Imagine you’re in a sci-fi universe in the style of StarTrek or Stargate or the like. You’ve bumped into a new alien species, drama ensued, and now you’re on their ship and need to hack into their computer system. Actually, to simplify the discussion, let’s say you’re the aliens, and you’re hacking into the humans’ computer system.
Let’s review just how difficult this problem is.
You’re looking at billions of tiny electronic wires and switches and capacitors. You have a rough idea of the high-level behavior they produce - controlling the ship, navigating via the stars, routing communications, etc. But you need to figure out how that behavior is built up out of wires and switches and electronic pulses and whatnot. As a first step, you’ll probably scan the whole CPU and produce a giant map of all the switches and wires and maybe even run a simulation of the system. But this doesn’t really get you any closer to understanding the system or, more to the point, any closer to hacking it.
So how can we really understand the computer system? Well, you’ll probably notice pretty quickly that there’s regular patterns on the CPU. At the low level, there’s things like wires and switches. You might also measure the voltages in those wires and switches, and notice that the exact voltage level doesn’t matter much; there’s high voltages and low voltages, and the exact details don’t seem to matter once you know whether it’s high or low. Then you might notice some higher-level structures, patterns of wires and switches which form other standard elements, like memory elements and logic gates. But eventually, you’re going to exhaust the “hardware” properties, and you’ll need to start mapping “software”. That problem will be even harder: you’ll basically be doing reverse compilation, except you’ll need to reverse compile the operating system at the same time as the programs running on it, and without knowing what language(s) any of those programs were written in.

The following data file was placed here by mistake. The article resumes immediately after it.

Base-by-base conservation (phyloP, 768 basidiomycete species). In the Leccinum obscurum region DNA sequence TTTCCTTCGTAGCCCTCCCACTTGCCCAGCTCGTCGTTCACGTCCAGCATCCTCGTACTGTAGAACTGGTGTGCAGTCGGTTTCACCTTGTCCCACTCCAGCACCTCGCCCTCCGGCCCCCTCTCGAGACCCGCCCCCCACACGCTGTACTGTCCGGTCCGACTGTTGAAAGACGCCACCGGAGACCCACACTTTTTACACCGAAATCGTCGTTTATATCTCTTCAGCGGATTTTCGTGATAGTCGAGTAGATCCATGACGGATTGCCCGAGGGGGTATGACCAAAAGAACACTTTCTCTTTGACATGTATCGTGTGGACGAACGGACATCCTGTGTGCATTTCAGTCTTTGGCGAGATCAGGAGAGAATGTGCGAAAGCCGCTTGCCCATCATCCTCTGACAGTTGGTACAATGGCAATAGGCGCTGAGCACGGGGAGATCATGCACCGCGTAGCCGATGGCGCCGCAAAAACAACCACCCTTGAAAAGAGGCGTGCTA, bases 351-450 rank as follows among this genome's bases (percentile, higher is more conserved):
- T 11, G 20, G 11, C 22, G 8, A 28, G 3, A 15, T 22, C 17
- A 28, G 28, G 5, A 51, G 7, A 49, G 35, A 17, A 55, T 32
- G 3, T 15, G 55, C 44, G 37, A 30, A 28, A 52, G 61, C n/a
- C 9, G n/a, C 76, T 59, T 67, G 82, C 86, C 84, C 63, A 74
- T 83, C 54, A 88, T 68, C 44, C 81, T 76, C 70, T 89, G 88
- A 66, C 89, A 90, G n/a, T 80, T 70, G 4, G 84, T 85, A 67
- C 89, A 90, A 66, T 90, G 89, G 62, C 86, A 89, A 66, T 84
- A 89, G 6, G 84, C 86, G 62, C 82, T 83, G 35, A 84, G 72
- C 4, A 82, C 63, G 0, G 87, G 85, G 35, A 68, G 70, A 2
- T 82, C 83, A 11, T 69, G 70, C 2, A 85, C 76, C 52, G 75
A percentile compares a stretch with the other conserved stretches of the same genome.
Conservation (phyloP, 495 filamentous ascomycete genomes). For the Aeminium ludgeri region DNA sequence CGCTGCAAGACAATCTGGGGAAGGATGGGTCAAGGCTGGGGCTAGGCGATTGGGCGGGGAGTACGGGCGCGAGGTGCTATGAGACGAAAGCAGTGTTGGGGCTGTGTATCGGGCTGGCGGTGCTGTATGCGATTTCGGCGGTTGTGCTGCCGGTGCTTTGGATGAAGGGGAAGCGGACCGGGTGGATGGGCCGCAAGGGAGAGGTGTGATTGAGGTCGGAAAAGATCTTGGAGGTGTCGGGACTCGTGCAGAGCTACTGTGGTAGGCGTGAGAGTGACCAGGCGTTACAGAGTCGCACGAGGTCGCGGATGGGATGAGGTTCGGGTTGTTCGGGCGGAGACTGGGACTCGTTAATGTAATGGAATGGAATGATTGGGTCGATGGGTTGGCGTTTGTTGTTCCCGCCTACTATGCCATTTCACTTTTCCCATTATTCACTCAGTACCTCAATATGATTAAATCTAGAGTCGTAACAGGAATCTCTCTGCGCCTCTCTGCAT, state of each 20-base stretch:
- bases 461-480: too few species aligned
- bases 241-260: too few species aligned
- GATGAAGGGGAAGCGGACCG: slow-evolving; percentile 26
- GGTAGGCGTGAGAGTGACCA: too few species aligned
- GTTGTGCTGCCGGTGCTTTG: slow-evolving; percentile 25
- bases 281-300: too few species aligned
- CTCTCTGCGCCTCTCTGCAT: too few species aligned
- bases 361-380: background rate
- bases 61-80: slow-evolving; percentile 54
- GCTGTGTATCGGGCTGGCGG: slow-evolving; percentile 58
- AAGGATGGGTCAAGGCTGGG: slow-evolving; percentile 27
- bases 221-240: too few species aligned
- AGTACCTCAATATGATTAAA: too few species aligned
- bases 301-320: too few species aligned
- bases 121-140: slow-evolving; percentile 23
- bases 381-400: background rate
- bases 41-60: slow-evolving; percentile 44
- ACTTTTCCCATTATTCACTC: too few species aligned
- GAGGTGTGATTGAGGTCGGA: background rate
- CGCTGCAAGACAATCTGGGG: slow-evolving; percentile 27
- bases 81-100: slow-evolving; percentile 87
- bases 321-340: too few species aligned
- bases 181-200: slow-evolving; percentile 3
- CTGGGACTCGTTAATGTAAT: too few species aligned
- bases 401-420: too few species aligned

That’s basically the state of biology research today.
There’s millions of researchers poking at this molecule or that molecule, building very detailed pictures of small pieces of the circuitry of living organisms. But we don’t seem much closer to decoding the higher-level language. We don’t seem any closer to assigning meaning to the signals propagating around in the code of living organisms.
Of course, part of the problem is that organisms weren’t written in any higher level language. They were evolved. It’s not clear that it’s possible to assign meaning to a single molecular signal in a cell, any more than you could assign meaning to a single electron in a circuit. There certainly is meaning somewhere in the mess - organisms model their environments, so the information they’re using is in there somewhere. But it’s not obvious how to decode that information.
All that said, biologists have a major advantage over aliens trying to hack human computer systems: software written by humans is *terrible*. (Insert obligatory Java reference here.) Sure, there’s lots of abstraction levels, lots of patterns to find, but there’s no universal guiding principle.
Organisms, on the other hand, all came about by evolution. That means they’re a mad hodgepodge of random bits and pieces, but it also means that every single piece in that hodgepodge is *optimized*. Every single piece has been tweaked toward the same end goal.
The Problem: General
There’s a more general name for systems which arise by optimization: adaptive systems. Typical examples include biological organisms, economic/financial systems, the brain, and machine learning/AI systems.
Each of these fields faces the same fundamental problem as biology: we have loads of data on the individual components of a big, complicated system. Maybe it’s protein expression and signalling in organisms, maybe it’s financial data on individual assets in an economy, maybe it’s connectivity and firing data on neurons in a brain, maybe it’s parameters in a neural network. In each case, we know that the system somehow processes information into a model of the world around it, and acts on that model. In some cases, we even know the exact utility function. But we don’t have a good way to back out the system’s internal model.